Intel's Arc A370M comes close to Nvidia's RTX 3050 Laptop GPU in new gaming benchmarks
Team Blue's entry-level mobile GPU is surprisingly fastBy Adrian Potoroaca 7 comments
Why it matters: Intel's dedicated mobile Arc 3 GPUs are a rare sight, likely because the company believes the software side of things isn't quite ready yet. Team Blue isn't looking to disappoint, according to some new benchmarks performed using the Arc A370M GPU. Things could get a lot more interesting when the Arc 5 and Arc 7 series GPUs hit the market.
Intel introduced its mobile Arc Alchemist GPUs in March, but it has yet to flood the market with millions of them as it promised in January. Raja Koduri, who is SVP of Intel's architecture, graphics, and software (IAGS) division, said Intel was gearing up to solve the graphics card crisis. However, only a couple of its discrete GPUs can be found in a few laptops sold by Samsung in South Korea.
To get an idea of how rare these parts are, PCWorld's Matt Smith visited Intel's Jones Farm campus in Portland, Oregon to get his hands on a reference machine based on MSI's Summit E16 Flip Evo equipped with an Arc A370M GPU. The good news is that he was able to run some benchmarks on it to see if Intel's performance promises hold.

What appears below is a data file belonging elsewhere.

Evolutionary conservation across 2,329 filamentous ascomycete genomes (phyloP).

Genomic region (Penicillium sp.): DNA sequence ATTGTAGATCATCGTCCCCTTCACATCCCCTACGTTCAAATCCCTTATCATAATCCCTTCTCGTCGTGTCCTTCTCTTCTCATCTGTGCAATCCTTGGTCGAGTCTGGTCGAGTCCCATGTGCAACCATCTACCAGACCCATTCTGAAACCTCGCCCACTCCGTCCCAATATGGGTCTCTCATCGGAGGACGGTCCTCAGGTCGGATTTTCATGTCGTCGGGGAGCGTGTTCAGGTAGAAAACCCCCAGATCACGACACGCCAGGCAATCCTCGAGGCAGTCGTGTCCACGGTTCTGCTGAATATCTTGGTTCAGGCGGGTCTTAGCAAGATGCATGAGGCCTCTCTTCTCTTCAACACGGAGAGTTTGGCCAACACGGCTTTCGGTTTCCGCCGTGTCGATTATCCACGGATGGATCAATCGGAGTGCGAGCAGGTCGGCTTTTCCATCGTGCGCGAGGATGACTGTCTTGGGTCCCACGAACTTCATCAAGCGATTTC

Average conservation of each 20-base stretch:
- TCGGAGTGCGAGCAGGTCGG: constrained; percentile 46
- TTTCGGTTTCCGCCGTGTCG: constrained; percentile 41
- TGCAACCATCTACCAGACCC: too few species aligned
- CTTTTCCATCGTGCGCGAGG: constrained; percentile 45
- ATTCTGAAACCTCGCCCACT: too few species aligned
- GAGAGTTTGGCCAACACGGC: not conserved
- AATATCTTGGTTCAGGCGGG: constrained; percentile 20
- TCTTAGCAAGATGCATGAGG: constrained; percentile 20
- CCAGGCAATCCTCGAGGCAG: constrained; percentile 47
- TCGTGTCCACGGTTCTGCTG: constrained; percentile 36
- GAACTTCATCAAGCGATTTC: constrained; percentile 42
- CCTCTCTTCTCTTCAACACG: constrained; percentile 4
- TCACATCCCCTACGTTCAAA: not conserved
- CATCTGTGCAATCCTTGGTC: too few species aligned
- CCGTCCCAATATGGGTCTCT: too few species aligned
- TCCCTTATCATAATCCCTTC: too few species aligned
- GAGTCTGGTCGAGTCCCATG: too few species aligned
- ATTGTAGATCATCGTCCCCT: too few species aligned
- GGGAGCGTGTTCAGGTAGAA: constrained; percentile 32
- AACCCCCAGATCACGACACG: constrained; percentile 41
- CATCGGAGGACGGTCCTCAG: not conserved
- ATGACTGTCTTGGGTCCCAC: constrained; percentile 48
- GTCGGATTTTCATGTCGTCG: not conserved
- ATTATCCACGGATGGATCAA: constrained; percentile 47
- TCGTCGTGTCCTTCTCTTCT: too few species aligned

As some of you may recall, AMD last month boasted about the performance of its Radeon RX 6500M laptop GPU and how it compares to Intel's Arc A370M. In short, Team Red's GPU was up to twice as fast across five games at 1080p. Except for Strange Brigade where the performance difference was a more modest 19 frames per second, the RX 6500M was in a different league — at least in a shortlist of likely cherry-picked titles.
Smith first tested the Arc A370M in 3DMark's TimeSpy benchmark, and surprisingly enough it was able to edge Nvidia's RTX 3050 Laptop GPU with a score of 4,405 points. The RTX 3050 Ti is significantly faster with a score of almost 6,000 points, but then again that's a mainstream-tier card with a TGP of 35-80 watts while the Arc A370M is an entry-level GPU with a power envelope of 35-50 watts.
The visit to Intel's campus was short, but Smith was also able to fire up a few games such as Final Fantasy XIV: Endwalker, Shadow of the Tomb Raider, and Metro Exodus Enhanced Edition. The Arc A370M GPU was 18 percent faster than the RTX 3050 in Shadow of the Tomb Raider. More importantly, it was three times faster than Intel's own Iris Xe integrated GPU, which was only able to output 21 frames per second at 1080p using the highest graphics preset.
Perhaps unsurprisingly, the Arc A370M isn't quite able to run Metro Exodus Enhanced Edition at 1080p using the high preset, even with the lowest possible ray-tracing setting. Neither is Nvidia's RTX 3050 Laptop GPU for that matter, but at 22 frames per second, it is technically faster than the Arc A370M, which was only able to push 19 frames per second.
Overall, Intel's entry-level Arc graphics solution for laptops showed some rather impressive results. This suggests that Team Blue's Alchemist GPUs could be quite close to Nvidia and AMD's current entry-level and mainstream offerings. The big unknown is whether proper driver support will be ready by the time they land on the market, as things like Dynamic Power Share have been shown to hinder the potential of Team Blue's dedicated GPUs.